Current forecast models have the storm arriving late in the evening on Nov. 13, bringing strong winds, large coastal waves and heavy rainfall. It is expected to have a low pressure between 968 and 973 millibars, nearing the 952 millibars reading from 2007.”

The article goes on to say that we could have 70 mph wind and, with Wednesday being a holiday, it would be a good day to prepare. It will not be a holiday for us, but we are more prepared than ever before. We now have not only a good little camp stove but a generator so that we won’t lose our frozen pandemic food stores! Apparently we are not sure if it will run both a space heater and the freezer and refrigerator. I hope we do not have to find out. The path of the storm could change or it may fizzle, as most storms here since 2007 have. The joys of anticipating some exciting storm watching ended for me after the 2007 experience.

Worrying about a storm can occupy the part of my mind that is not worrying about a trumpian coup. By the time this post goes to press, the national news will have changed. Today, I’ve been reading some dire thoughts by Heather Cox Richardson and Dan Rather.

In cat news, I think adding the kittens has had the effect on Skooter that I’d hoped for. He no longer sits and yowls pitifully for hours. I interpreted his yowls as complaints about being the only cat. Even though he growls and hisses at the kittens, he also occasionally has a brief moment of play with them.

He lounges in the living room, seeming content, and spends more time indoors. The paper is for cat amusement.
The cattens are endlessly entertaining.

The work board tonight; some jobs now get shifted into a final clean up column for one more check up in December….or after a big storm. [Edited to add a spoiler: the storm split into two and so was weaker than in 2007.]

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Saturday, 23 November 2019


Allan kindly agreed to help me get more maple leaves from the Ilwaco fire station.

We went to the post office first (which all the local townspeople must do for mail delivery as we do not have home delivery here—and how I miss home delivery, 27 years after leaving Seattle!).

Every leaf lying on local pavement or lawns calls out to me.

leaves on the post office lawn (Allan’s photos)

I sometimes cast my thoughts to that lawn and think how lovely it would be to expand our volunteer garden…  Perhaps when we semi retire….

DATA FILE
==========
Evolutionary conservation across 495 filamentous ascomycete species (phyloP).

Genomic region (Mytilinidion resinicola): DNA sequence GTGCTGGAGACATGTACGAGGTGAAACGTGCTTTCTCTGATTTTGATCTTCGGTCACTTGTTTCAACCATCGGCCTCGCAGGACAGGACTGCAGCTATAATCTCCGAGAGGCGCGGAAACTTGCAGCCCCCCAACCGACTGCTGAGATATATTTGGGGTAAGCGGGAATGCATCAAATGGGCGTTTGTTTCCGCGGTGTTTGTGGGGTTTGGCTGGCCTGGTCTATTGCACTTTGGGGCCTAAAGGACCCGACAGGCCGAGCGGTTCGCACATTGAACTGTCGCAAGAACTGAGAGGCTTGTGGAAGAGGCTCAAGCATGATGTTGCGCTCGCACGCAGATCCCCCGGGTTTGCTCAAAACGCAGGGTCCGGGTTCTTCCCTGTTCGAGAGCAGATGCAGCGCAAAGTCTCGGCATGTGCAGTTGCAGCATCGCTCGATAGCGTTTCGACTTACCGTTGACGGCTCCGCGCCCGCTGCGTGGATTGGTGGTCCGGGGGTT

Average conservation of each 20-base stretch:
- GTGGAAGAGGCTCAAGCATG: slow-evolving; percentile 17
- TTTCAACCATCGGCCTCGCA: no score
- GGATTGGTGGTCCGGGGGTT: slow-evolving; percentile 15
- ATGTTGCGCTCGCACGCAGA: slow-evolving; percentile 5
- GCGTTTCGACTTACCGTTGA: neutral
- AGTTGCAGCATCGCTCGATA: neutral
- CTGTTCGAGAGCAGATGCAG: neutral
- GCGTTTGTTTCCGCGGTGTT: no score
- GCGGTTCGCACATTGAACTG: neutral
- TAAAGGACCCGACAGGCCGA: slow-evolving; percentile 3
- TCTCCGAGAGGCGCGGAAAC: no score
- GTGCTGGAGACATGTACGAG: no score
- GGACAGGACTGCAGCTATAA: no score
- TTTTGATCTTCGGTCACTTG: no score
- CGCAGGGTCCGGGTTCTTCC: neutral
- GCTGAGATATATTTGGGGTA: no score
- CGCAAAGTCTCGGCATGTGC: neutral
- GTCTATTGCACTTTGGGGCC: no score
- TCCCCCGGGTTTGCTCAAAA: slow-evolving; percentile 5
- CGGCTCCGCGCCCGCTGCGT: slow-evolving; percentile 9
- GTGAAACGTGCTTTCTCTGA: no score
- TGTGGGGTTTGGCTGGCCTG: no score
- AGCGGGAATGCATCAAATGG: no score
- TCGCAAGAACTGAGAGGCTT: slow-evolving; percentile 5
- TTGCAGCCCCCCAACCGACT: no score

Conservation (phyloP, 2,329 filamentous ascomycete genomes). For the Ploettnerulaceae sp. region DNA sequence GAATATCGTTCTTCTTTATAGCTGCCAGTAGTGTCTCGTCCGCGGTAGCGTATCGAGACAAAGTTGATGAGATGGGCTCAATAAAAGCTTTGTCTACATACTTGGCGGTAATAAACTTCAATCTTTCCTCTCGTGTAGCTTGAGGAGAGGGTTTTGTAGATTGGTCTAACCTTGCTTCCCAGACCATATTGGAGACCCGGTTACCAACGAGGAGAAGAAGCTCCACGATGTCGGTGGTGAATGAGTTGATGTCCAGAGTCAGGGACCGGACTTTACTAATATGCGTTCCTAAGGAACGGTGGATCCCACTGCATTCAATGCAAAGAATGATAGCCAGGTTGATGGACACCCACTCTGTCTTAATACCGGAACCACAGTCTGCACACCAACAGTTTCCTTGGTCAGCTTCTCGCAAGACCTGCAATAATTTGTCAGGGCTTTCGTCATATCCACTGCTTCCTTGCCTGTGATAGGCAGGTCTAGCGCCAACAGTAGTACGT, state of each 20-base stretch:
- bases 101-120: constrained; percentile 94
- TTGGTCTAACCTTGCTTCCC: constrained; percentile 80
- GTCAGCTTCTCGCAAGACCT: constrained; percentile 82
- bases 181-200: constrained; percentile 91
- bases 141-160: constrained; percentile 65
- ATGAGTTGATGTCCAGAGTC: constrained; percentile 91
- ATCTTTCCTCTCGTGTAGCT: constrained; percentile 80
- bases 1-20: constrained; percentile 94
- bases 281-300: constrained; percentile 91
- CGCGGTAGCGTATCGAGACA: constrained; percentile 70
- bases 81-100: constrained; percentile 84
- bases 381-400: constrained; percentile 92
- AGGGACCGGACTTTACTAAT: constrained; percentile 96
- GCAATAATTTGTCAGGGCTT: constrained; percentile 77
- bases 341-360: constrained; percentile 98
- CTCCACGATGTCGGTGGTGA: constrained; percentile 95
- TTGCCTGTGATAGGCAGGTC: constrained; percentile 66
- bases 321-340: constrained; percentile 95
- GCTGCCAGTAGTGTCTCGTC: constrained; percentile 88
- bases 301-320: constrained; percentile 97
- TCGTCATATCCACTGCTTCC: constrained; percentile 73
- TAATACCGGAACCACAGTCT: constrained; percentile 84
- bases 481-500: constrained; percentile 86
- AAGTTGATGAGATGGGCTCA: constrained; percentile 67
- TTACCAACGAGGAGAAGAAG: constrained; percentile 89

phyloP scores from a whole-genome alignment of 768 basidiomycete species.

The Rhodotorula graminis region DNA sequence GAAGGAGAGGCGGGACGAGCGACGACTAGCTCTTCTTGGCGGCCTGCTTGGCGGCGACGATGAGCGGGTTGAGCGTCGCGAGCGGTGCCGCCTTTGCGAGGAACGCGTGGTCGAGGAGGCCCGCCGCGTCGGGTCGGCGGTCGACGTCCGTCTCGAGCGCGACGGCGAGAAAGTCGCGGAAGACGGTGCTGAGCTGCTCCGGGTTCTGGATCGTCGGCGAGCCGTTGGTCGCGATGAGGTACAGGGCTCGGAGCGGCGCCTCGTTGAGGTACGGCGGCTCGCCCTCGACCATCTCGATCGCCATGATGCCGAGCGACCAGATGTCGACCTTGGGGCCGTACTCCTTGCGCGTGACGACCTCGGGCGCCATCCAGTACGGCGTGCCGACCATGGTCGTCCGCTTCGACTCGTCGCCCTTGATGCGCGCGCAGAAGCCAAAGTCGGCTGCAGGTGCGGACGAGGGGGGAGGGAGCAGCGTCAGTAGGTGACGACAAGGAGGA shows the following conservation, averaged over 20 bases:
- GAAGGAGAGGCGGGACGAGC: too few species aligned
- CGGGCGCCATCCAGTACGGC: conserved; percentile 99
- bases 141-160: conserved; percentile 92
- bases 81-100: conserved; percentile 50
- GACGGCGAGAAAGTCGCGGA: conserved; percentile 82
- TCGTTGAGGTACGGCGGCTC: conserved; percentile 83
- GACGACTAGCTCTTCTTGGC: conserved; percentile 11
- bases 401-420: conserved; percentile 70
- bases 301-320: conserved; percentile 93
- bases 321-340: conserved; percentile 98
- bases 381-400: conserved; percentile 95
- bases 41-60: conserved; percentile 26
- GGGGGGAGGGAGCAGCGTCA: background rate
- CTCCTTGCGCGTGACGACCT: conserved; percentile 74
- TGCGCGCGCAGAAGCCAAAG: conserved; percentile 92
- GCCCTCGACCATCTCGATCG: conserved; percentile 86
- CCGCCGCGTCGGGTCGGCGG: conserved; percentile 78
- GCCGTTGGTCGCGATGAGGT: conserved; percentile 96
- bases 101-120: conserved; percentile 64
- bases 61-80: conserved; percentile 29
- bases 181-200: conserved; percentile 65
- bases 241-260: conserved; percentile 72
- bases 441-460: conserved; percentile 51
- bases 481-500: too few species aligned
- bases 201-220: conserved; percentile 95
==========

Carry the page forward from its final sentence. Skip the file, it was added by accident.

At the fire station, we raked some leaves off of grassy area but not off of the narrow garden beds at the south side of the parking lot.

The house to the southwest of the station is empty.  I think it is available to buy from the city for a few dollars…but it must be moved, a complicated matter as it has asbestos siding (or asbestos inside, or something like that).


our leaf harvest

The weather was quite chilly.

on the way home 

Home is so close to the station that I could fetch leaves in a wheelbarrow, on foot…if that did not make me feel too eccentrically conspicuous.

We spread out the leaves on the Nora House back lawn for chopping.

Meanwhile, Allan blew alder leaves off the rougher lawn of the Nora House back yard.

He mowed them up for me.

He then did the last lawn mowing job of the season at the J’s Cottage across the street.


Still not out of energy, Allan decided to do a nice thing for our good friend and neighbour Alicia, Nora’s granddaughter.

That Lady With a Tractor had recently chopped down a big barberry on the front lawn whose thorny stems stuck out over the sidewalk.

today, before

Even though I valued the privacy from the street in my own front garden that the barberry had given me, we don’t want it to grow back.  It had probably just volunteered there.  Once upon a time, Nora had had a rose garden running along the side of the driveway.

at it with pick and electric chain saw

One hour later:

My bounty of leaves has filled three receptables.

A basket waits to be added when the piles sink down….as do the leaves stored in a tarp.

Rather to my surprise, I had found the oomph to drag and chop the big pile of waiting compost from the back driveway bed….

before, looking east

…into compost bin three.

after, looking west

I have an exciting new batch of books from the library.

Because I cannot read the Susan Wittig Albert mystery until the one before it in sequence arrives, I picked this one to read tonight.

 I wish that era would end already.

While it had many takeaways too gloomy for this blog, here are a few.

About classism and racism:


About the plight of farmers: